Brightened my night like anything. A lovely, lovely movie. Perfection. Confection. (makes hand gesture and air kiss)

 

Squirrels to the nuts.

Nuts to the squirrels.

And Godspeed, Mr. Osborne, forever am I indebted to you for brightening my life that night.

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Glad I have a few of Robert's intros recorded, he was TCM.  Will be missed.  RIP.

 

The web master should place a memorial tribute to Robert on the page header.

 

ROsborne.preview.jpg

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Robert Osborne was Classic Film's best friend.  Classic film, its actors, TCM, and their fans will never be the same.  We have lost our champion, our oracle, and our guide through the Golden (the greatest) Age of Movies.

 

Rest in peace, dear one.  You are loved and missed.

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Having had a little more than a day to process the news of Osborne's death, I cannot help but wonder what TCM will end up programming in the primetime hours on May 31, 2017. The theme that night is currently listed as 'Robert Osborne's Picks', with the titles listed as TBA. When the May schedule was posted a couple of weeks ago, I was curious as to why no titles were displayed for that evening. Now, of course, we all know why.

 

I am sure TCM will have more to say about the future after a suitable period of celebrating Osborne's legacy has elapsed, but I will offer a suggestion right now. I like the idea of letting TCM's hosts program a night of movies each month, and I think it would be a comforting bit of continuity for TCM to introduce 'Ben's Picks' as a replacement for 'Bob's Picks'. Ben Mankiewicz could use the inaugural night of such a series to pay tribute to Osborne by scheduling three or four of R.O.'s favourites -- LIBELED LADY, LEAVE HER TO HEAVEN and THE BAND WAGON come to mind.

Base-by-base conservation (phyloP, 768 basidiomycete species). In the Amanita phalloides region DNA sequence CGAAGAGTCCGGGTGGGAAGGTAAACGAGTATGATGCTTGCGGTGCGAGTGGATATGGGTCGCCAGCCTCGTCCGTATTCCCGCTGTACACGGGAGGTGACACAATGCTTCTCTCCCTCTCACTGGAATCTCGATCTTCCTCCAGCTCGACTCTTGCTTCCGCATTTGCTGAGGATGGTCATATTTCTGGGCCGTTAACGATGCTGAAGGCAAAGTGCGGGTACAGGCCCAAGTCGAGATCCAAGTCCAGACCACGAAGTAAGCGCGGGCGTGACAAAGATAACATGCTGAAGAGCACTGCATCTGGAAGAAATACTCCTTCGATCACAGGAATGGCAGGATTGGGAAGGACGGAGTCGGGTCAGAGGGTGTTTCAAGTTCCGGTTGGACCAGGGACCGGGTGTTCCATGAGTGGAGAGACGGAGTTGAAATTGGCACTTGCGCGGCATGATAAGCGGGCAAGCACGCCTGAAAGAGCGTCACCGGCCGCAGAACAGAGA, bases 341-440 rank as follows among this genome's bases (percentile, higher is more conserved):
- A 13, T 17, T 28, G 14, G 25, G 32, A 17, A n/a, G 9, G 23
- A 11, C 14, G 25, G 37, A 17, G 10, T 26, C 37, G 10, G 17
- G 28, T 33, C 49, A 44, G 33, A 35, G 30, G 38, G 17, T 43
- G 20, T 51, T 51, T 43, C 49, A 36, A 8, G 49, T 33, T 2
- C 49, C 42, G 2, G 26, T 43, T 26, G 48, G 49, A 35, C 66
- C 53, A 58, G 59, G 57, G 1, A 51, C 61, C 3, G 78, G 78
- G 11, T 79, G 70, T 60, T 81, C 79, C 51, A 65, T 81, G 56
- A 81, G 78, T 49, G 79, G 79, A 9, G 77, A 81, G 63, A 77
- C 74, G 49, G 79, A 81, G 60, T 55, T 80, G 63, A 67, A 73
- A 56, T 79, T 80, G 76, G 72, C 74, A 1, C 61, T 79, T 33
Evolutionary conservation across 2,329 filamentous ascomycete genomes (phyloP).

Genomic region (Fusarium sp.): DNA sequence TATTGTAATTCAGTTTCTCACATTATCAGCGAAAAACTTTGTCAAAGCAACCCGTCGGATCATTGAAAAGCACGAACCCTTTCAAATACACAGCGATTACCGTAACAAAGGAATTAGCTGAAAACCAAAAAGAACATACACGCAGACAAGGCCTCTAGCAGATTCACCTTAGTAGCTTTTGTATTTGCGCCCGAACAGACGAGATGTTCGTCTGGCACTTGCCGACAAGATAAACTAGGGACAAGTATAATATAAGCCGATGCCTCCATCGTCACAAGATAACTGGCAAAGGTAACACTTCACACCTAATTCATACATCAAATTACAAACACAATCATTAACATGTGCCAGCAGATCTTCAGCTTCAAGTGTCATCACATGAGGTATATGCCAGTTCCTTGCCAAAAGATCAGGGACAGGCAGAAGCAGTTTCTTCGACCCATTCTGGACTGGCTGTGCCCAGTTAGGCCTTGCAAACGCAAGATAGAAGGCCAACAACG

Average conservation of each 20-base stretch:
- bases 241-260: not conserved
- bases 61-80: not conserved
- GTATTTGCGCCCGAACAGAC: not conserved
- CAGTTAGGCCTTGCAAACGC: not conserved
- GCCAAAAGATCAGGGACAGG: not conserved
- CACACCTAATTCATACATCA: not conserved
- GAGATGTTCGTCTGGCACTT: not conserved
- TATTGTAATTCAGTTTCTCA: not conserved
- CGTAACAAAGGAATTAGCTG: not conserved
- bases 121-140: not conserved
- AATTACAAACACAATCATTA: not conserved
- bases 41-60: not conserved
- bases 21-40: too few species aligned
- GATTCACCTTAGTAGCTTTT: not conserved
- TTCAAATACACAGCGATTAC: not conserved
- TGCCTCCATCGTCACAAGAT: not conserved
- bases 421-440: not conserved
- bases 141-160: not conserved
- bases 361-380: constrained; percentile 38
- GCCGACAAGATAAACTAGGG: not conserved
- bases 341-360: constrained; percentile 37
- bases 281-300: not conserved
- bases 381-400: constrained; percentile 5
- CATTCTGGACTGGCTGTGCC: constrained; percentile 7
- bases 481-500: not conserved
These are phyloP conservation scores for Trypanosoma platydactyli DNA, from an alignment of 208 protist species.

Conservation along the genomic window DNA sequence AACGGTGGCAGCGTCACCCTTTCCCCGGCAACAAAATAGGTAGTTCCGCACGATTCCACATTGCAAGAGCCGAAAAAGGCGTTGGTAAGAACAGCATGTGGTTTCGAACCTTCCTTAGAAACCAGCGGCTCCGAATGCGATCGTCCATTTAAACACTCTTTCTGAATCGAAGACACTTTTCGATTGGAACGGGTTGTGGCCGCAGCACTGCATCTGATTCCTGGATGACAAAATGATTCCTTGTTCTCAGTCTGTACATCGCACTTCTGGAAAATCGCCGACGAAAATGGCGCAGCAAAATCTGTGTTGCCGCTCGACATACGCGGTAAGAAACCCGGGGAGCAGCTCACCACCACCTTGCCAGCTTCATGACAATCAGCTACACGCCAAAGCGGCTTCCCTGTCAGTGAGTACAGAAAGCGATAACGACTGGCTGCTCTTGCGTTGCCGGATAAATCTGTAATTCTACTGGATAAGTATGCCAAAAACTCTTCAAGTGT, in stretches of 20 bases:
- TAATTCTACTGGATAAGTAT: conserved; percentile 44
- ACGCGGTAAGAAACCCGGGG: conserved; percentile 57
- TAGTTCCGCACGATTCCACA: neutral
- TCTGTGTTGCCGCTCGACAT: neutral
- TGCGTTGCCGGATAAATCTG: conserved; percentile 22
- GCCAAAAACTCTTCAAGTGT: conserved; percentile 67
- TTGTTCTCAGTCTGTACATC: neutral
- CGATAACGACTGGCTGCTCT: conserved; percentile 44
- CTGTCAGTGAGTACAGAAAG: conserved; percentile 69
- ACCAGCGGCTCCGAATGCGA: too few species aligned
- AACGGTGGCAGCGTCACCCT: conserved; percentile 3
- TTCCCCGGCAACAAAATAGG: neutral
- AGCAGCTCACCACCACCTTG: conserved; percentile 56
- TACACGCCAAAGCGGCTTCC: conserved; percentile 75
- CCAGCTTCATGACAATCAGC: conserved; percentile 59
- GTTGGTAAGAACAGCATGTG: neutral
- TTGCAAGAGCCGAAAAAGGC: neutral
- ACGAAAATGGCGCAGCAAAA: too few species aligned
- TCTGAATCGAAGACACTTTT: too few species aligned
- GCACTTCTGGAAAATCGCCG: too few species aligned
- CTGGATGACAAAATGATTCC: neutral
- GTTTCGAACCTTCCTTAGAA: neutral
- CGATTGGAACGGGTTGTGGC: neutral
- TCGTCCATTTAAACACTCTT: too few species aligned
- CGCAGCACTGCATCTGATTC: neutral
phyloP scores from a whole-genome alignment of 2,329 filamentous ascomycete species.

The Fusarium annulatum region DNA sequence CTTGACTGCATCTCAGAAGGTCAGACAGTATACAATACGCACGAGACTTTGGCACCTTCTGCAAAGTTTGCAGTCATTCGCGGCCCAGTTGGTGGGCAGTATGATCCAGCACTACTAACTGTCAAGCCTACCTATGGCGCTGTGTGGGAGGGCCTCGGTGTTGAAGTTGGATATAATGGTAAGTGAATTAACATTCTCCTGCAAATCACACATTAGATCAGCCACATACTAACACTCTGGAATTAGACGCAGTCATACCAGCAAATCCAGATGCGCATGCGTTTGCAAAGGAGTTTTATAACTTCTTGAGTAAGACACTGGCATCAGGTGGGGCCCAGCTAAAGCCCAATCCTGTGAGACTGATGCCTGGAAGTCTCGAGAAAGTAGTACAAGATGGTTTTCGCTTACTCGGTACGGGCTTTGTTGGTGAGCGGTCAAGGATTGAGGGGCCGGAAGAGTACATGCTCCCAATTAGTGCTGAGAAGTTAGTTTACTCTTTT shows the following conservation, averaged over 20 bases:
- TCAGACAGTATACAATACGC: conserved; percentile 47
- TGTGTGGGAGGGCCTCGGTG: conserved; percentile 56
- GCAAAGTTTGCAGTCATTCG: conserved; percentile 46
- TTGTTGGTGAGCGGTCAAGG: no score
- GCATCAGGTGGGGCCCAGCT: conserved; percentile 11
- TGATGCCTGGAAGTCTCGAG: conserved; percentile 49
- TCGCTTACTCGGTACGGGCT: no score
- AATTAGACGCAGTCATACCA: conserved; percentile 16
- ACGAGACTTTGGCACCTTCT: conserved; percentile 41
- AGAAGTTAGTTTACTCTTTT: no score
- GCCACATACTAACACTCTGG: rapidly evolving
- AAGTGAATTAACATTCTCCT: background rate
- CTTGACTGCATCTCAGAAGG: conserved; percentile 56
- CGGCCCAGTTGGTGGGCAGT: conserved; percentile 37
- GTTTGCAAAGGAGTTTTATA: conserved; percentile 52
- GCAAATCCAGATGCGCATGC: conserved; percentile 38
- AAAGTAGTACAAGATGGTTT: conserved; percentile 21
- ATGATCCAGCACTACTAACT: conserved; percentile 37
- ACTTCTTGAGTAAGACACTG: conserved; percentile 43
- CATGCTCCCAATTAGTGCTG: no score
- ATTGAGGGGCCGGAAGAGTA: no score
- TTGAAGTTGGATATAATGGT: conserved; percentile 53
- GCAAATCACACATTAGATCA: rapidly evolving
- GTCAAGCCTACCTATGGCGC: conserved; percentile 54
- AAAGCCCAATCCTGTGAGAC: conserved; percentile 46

Great idea, Barton. The Razor's Edge was another RO favorite.

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Maybe this belongs here, maybe it doesn't. It's an anecdote involving Robert. One time I knew somebody who could get me a copy of 1930's "Puttin on the Ritz" He said he had the whole 90 minutes of it. Great!  Because 20 minutes of the film were considered lost and only 69 minutes of it remained. The guy wrote back - Sorry I was wrong. The first 20 minutes are just two guys discussing the 69 minutes of the film that everybody knows survives. I asked - Who was discussing it? His answer- Roger Ebert and Robert Osborne, looking to be in the 1980s or so. Don't worry, he adds. I deleted the 20 minutes so you won't be bothered with fast forwarding through it. My reaction  - AAAAAAAARGH! Gee I would have liked to see those two together discussing ANYTHING. And poof - just like that - gone forever.